When the frame is being folded, the sliding hinge between the slot frame member and the pin frame member allows the locating pin to slide up and out of the L-shaped slot. When the frame is completely folded, the bend tab ends, plus the half-rounded ends of the slot frame members and the pin frame members, ensure that it's impossible to open the frame of the present invention in the wrong way.
In accordance with the structure and method of the present invention, the frame is adapted to carry removable attachable fabric elements including a perimeter of webbing about ¾″ wide sewn to the edge of selected light modifying material (e.g., a silk, solid, net, bounce, etc.) Elastic corners are sewn to the webbing. The assembled flag or net is then stretched so that the elastic corners slip over the corners of the metal frame. A slight bit of tension from the fabric elements, once stretched across the assembled frame, ensures that the locating pin on the frame stays in the locked position.
The advantages of the portable flag and net kit of the present invention include:
The above and still further features and advantages of the present invention will become apparent upon consideration of the following detailed description of a specific embodiment thereof, particularly when taken in conjunction with the accompanying drawings, wherein like reference numerals in the various figures are utilized to designate like components.
Referring initially to
The flags or nets, which are an integral part of a grip toolkit, are comprised of various types of fabrics and materials which are stretched over suitable frames. In accordance with the present invention, a suitable grip toolkit could include one or more of the collapsible frames, such as the one depicted at 10 in
Referring again initially to
The collapsible frame generally at 10 in
Turning again to
Each rigid frame component rail 22, 24 has an elongated rail body 26. Each such rail body is preferably a light weight piece of metal or possibly plastic or a similar composite, that, in the preferred embodiment, is aluminum and has a length L of 24″, a height H of 1″-2″ and a thickness t of ⅛″, as seen in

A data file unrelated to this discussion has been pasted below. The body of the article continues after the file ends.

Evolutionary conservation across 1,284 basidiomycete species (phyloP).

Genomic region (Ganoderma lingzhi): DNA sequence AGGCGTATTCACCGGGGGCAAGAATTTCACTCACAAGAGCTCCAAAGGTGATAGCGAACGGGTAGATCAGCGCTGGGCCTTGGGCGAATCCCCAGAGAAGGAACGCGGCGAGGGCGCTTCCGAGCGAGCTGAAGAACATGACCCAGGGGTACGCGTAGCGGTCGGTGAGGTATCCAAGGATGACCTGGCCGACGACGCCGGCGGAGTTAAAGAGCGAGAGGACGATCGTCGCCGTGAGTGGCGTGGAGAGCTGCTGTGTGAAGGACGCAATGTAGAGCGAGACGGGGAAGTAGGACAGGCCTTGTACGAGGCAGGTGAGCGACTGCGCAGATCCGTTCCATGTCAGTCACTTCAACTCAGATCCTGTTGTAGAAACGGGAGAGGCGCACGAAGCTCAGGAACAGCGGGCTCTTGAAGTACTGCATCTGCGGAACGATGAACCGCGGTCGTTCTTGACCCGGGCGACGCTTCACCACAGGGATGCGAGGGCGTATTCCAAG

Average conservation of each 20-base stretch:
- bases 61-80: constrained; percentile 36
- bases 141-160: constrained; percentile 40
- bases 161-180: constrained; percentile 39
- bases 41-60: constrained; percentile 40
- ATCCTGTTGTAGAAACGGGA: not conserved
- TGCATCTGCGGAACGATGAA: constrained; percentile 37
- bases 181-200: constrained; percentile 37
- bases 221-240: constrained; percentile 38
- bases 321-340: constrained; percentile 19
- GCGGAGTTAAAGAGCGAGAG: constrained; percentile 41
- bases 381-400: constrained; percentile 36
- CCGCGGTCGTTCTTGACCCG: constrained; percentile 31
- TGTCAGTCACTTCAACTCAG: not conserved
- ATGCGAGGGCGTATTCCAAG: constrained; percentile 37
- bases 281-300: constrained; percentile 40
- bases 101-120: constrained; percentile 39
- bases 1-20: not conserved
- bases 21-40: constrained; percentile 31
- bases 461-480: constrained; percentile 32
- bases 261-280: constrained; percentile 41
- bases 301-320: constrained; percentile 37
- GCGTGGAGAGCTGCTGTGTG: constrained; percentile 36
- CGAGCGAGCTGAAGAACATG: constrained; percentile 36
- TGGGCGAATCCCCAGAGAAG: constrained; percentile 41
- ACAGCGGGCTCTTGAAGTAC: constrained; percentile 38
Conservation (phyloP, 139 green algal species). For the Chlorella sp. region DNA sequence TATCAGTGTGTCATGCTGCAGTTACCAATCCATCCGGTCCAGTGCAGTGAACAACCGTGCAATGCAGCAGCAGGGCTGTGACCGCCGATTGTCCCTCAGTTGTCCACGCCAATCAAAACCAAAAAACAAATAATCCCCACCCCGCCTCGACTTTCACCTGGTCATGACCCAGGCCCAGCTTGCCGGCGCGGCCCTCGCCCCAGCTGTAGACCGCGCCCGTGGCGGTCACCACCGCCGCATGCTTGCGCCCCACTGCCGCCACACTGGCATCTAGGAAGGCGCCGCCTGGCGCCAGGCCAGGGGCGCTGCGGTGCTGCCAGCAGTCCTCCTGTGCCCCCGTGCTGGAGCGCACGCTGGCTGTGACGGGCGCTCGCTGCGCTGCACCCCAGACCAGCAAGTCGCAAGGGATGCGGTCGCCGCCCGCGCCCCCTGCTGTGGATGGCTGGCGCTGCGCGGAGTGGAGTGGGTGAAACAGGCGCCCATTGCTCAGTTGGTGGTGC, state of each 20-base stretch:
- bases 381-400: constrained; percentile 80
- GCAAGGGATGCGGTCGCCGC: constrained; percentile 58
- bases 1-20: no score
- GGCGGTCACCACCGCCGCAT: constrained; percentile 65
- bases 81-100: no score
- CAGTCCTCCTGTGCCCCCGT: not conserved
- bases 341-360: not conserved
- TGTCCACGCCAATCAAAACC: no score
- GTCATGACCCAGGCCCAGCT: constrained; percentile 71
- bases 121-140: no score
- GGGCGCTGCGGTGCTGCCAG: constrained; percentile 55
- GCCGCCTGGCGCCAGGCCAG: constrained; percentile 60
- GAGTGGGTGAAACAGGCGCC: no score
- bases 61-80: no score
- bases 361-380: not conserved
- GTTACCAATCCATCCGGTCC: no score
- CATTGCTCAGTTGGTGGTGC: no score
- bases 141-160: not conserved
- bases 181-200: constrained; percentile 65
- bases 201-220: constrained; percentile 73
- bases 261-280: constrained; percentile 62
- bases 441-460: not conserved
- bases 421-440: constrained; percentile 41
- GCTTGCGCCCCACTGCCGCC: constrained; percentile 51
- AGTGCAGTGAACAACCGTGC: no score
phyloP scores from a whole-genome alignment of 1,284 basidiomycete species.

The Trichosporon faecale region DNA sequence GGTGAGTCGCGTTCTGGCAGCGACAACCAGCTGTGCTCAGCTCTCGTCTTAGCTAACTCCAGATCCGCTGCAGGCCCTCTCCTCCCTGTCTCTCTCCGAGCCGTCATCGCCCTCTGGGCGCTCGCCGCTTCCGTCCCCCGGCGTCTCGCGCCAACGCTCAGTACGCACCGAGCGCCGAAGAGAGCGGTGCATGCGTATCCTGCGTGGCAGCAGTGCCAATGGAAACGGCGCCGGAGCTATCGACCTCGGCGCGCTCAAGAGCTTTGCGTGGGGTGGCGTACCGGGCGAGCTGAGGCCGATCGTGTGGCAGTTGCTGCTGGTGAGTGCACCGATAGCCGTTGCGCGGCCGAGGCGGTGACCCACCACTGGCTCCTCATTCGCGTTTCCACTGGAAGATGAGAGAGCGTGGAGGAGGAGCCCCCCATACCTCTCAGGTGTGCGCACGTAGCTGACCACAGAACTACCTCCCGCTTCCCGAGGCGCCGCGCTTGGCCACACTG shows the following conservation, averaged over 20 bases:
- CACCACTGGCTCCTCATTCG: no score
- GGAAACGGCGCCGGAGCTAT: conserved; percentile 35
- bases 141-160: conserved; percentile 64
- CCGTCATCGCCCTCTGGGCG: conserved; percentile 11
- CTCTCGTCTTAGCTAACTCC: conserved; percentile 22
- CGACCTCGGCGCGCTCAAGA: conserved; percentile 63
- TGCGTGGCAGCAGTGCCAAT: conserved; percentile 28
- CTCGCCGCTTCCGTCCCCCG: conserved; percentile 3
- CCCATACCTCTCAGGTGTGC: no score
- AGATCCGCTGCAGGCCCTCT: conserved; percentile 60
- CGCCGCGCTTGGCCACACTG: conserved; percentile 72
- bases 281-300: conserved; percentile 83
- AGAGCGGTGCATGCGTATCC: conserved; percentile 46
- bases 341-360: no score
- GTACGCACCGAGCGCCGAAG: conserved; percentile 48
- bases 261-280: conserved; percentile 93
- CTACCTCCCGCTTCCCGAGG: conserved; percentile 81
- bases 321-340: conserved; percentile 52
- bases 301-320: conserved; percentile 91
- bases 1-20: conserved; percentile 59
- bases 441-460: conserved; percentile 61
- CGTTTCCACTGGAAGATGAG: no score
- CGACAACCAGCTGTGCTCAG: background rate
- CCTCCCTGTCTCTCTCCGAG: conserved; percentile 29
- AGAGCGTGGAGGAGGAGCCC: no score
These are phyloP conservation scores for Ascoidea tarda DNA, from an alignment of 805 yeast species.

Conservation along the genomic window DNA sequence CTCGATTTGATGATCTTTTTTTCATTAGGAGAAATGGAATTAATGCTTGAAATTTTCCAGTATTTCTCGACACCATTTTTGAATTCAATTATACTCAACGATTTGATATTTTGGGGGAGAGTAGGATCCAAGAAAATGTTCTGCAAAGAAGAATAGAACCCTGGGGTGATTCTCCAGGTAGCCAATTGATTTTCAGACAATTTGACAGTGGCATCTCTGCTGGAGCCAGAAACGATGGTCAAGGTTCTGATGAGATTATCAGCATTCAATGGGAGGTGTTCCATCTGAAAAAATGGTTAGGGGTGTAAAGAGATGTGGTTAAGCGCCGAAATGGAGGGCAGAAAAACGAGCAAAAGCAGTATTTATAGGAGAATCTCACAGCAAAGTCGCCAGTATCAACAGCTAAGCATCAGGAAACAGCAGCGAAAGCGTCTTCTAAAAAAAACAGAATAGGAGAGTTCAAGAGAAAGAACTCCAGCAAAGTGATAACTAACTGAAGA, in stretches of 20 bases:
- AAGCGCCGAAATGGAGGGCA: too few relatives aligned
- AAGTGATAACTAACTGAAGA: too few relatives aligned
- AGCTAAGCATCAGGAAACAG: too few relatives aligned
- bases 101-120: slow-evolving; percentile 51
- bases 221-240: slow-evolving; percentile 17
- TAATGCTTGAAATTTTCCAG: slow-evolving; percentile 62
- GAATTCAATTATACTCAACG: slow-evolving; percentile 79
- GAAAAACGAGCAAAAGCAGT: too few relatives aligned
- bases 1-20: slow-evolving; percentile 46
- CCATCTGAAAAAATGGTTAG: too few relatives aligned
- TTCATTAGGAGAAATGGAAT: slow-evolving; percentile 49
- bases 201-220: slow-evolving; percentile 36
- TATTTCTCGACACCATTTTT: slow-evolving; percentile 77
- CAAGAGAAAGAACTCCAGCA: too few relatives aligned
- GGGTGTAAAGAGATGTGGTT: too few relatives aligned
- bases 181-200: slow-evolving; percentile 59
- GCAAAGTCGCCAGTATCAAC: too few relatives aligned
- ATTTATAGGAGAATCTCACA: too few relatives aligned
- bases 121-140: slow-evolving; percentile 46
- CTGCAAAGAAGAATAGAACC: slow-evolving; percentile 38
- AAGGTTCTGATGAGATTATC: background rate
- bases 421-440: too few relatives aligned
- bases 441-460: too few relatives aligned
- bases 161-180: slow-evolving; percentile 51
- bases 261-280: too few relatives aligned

The two frame rails 22 and 24 of each of the rigid frame components 14 and 16 are connected to each other by fixed hinge pins 30 and 32. These fixed hinge pins 30 and 32 extend through the two frame components 14 and 16 just inboard of the respective end tabs 28. Each such hinge pin 30, 32 includes enlarged hinge pin heads 34, 36 and a fixed hinge pin shank 38. These fixed hinge pins 30, 32 are used to hold the rigid frame component frame rails 22 and 24 together, as well as to provide points of pivotal attachment of the foldable frame components 18 and 20 to the rigid frame components 14 and 16, as will be discussed shortly hereinafter.
Referring now to
Each of the right and left foldable frame components 18 and 20 are essentially the same in structure and operation. They are mirror images of each other so that the following description of one of the two foldable frame components 18, 20 will effectively constitute a description of each of the foldable frame components 18, 20. Each foldable frame component 18, 20 is comprised of a pin frame member 40 and a slot frame member 42. As may be seen most clearly in
As may be seen more clearly in
Turning now to the detailed view of
A proximal end 70 of each slot frame member, generally at 42 of each of the foldable frame components 18 and 20 has a hinge pin slot 72 and a locking pin slot 74. The hinge pin slot 72 is an elongated slot so that it is generally ovoid in plan view, as seen in
In operation, as seen in
The collapsible frame, generally at 10, has a handle or a moving rod, generally at 90, as seen in particular in
As mentioned previously, a flag or net that is usable with the collapsible frame 10 of the present invention, is depicted schematically at 12 in
The material 100 is typically flexible and foldable so that it can be part of the portable flag and net but in accordance with the present invention. A perimeter of webbing 102 is attached about the edges of the material, typically by sewing. The web 102 may be approximately ¾″ to 1″ in width. Elastic corners 104 are sewn or otherwise joined 6 to the webbing 102. It will be understood that the elastic corners 104 will be rigid so that they can receive the ends of the top and bottom rigid frame components 14 and 16; i.e. the ends of the rigid frame component frame rails 22 and 24 at the end tabs 28. It will also be understood that the overall sizes of the flags or nets, generally at 12 will be such that they will be placed slightly in tension when the collapsible frame 10, to which they are attached, has been fully opened or erected. That tension, possibly also in conjunction with an overcenter arrangement of the foldable frame component 18 and 20, as discussed above, will insure that once the fabric net or flag 12 has been attached to the collapsible frame 10, that the resultant light modifying grip equipment will maintain its erected shape.